Prognostic impact of intrahepatic lymphatic and microvascular involvement in cases of colorectal liver metastases
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- Cite this article as:
- Bockhorn, M., Sotiropoulos, G., Neuhaus, J. et al. Int J Colorectal Dis (2009) 24: 845. doi:10.1007/s00384-009-0674-6
The purpose of this study was to evaluate the effect of intrahepatic microvascular and lymphatic infiltration on survival in cases of colorectal liver metastases.
Materials and methods
Prospectively collected data of 331 patients were analyzed for microvascular invasion (V), lymphatic infiltration (L), and resection margins (R) with respect to overall and disease-free survival.
One-, 3-, and 5-year overall survival rates for R0 resected patients were 89%, 64%, and 39%, respectively. The corresponding survival rates for R1 resected patients were 83%, 42%, and 24% (p < 0.001). The sole presence of microvascular invasion (V1) or lymphatic infiltration (L1) was not associated with a diminished overall survival (p > 0.05). However, patients with a combination of L1V1 had a significantly worse overall survival of 68%, 20%, and 0% when compared to L0V0 patients. This difference was not influenced by the status of the resection margin. No other parameter investigated was found to be of predictive value.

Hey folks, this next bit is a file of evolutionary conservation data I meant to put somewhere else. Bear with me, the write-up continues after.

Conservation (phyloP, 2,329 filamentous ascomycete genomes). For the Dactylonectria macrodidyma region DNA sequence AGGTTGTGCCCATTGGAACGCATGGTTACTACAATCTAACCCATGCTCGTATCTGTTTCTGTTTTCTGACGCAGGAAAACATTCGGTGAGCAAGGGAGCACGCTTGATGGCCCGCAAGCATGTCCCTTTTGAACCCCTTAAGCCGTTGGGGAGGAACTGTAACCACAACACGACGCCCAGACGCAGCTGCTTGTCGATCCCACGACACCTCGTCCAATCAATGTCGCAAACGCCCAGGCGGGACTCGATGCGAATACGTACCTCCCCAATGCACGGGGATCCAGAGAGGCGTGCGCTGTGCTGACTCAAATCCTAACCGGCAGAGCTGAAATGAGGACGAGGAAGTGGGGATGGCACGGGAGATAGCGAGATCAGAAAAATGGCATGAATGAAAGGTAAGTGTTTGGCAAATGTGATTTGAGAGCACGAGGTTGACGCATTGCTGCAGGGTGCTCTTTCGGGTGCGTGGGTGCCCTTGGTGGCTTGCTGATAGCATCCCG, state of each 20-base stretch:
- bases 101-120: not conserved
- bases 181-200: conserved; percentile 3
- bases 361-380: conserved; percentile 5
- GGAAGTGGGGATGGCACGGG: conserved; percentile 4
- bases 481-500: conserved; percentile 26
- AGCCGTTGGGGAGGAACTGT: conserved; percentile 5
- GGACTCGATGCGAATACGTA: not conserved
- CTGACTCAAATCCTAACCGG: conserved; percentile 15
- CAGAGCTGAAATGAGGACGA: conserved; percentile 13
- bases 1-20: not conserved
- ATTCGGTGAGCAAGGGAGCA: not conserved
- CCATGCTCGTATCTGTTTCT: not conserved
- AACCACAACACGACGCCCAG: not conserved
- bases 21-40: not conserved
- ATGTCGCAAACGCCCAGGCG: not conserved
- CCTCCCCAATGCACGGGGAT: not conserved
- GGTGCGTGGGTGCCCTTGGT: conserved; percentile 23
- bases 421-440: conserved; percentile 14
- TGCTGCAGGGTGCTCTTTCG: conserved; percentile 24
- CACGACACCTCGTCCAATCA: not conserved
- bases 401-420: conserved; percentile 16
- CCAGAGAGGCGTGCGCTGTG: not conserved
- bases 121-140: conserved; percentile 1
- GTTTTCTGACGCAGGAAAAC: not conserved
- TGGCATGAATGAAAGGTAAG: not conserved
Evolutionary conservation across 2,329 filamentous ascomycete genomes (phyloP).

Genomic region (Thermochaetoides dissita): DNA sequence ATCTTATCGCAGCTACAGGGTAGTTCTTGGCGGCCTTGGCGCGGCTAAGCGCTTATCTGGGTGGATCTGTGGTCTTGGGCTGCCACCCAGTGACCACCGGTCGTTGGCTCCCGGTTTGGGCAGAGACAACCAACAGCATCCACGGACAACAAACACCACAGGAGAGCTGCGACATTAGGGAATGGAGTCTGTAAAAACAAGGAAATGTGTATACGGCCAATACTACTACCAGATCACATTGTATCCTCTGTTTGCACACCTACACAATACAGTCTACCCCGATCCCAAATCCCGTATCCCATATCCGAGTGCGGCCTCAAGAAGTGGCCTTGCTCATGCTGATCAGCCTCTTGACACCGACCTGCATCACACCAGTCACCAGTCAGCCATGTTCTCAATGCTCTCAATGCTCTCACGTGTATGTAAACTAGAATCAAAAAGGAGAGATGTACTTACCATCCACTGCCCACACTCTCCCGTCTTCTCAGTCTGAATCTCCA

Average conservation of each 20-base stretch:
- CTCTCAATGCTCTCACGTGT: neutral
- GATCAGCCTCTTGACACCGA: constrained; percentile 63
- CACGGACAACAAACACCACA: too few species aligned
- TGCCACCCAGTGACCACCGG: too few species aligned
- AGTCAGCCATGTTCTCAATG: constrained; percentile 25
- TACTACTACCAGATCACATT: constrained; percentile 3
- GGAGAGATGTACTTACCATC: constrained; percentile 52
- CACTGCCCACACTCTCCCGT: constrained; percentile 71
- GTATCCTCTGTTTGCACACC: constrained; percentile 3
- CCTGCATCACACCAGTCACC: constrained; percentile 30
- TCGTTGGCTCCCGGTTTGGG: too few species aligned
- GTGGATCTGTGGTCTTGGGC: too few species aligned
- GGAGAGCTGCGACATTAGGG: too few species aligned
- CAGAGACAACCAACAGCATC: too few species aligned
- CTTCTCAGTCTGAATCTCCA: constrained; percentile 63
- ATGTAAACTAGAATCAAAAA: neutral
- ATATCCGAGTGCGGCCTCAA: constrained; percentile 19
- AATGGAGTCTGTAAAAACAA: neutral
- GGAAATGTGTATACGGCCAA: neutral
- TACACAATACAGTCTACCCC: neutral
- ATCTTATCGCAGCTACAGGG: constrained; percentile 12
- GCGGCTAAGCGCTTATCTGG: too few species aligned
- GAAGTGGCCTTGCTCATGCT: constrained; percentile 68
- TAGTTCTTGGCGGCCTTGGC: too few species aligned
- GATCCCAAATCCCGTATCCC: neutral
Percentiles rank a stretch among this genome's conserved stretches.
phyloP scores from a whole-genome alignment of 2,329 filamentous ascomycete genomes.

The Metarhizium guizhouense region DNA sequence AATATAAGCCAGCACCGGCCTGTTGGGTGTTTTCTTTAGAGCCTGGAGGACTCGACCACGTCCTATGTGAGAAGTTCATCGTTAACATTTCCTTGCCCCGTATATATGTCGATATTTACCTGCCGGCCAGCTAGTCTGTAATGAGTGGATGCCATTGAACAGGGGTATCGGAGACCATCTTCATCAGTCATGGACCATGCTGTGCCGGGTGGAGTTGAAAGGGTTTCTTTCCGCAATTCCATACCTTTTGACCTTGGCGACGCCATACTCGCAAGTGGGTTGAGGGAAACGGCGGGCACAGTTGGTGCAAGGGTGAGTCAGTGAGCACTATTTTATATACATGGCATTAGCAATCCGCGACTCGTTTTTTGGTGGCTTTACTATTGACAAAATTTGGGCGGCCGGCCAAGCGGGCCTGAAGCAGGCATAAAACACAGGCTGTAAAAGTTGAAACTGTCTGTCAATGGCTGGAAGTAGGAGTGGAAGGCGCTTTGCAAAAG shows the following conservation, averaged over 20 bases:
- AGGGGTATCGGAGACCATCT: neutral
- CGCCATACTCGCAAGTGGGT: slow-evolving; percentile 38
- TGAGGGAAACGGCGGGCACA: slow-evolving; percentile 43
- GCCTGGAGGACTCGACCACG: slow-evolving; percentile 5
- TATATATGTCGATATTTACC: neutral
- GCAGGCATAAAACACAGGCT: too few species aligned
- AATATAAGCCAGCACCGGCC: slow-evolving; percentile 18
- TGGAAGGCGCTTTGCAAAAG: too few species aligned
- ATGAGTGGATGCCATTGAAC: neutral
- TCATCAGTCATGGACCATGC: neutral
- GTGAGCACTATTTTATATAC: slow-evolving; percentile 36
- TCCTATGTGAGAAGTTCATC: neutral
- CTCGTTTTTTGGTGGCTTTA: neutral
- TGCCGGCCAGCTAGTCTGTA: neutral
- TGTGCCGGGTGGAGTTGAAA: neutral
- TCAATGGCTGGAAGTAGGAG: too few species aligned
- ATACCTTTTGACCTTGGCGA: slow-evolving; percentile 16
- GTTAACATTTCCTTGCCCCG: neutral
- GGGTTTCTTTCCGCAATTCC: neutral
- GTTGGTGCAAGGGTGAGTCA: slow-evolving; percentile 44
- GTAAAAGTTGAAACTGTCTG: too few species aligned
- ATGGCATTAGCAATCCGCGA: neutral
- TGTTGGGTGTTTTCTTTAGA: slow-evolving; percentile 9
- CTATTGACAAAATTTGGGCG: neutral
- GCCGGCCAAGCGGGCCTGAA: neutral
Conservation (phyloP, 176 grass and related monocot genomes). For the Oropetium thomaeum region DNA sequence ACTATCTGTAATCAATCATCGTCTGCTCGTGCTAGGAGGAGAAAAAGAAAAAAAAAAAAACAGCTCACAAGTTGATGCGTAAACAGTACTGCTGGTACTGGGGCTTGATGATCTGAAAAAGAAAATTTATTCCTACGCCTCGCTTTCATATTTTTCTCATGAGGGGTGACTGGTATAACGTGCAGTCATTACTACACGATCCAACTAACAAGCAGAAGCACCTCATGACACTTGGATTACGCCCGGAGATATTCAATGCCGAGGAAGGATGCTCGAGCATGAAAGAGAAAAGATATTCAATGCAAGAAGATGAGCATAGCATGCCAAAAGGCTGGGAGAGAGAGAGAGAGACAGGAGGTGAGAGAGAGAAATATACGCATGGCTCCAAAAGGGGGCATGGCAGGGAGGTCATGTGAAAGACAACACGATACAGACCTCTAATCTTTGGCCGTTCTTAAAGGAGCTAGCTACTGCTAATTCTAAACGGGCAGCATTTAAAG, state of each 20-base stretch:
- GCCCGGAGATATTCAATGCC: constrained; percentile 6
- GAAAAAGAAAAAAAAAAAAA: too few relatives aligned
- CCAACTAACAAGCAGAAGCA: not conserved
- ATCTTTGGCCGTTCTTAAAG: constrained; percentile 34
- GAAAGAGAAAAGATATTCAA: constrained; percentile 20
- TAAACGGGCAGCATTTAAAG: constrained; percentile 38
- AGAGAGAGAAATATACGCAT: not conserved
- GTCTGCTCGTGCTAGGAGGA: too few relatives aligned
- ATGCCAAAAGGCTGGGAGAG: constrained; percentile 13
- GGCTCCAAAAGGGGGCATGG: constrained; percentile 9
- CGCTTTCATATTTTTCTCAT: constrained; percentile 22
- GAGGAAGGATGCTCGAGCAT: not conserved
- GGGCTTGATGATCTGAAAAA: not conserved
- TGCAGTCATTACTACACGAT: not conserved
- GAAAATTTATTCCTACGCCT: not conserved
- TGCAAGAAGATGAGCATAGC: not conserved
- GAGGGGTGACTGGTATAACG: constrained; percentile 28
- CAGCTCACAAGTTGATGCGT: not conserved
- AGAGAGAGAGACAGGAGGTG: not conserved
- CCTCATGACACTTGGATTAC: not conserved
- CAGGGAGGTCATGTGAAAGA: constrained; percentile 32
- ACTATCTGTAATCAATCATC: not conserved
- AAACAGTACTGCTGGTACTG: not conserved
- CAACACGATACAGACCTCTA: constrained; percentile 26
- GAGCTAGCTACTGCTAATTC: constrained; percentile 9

The presence of combined lymphatic and vascular invasion (L1V1) constitutes a predictor of poor overall and disease-free survival. This subgroup of patients might benefit from adjuvant strategies such as chemotherapeutic treatment.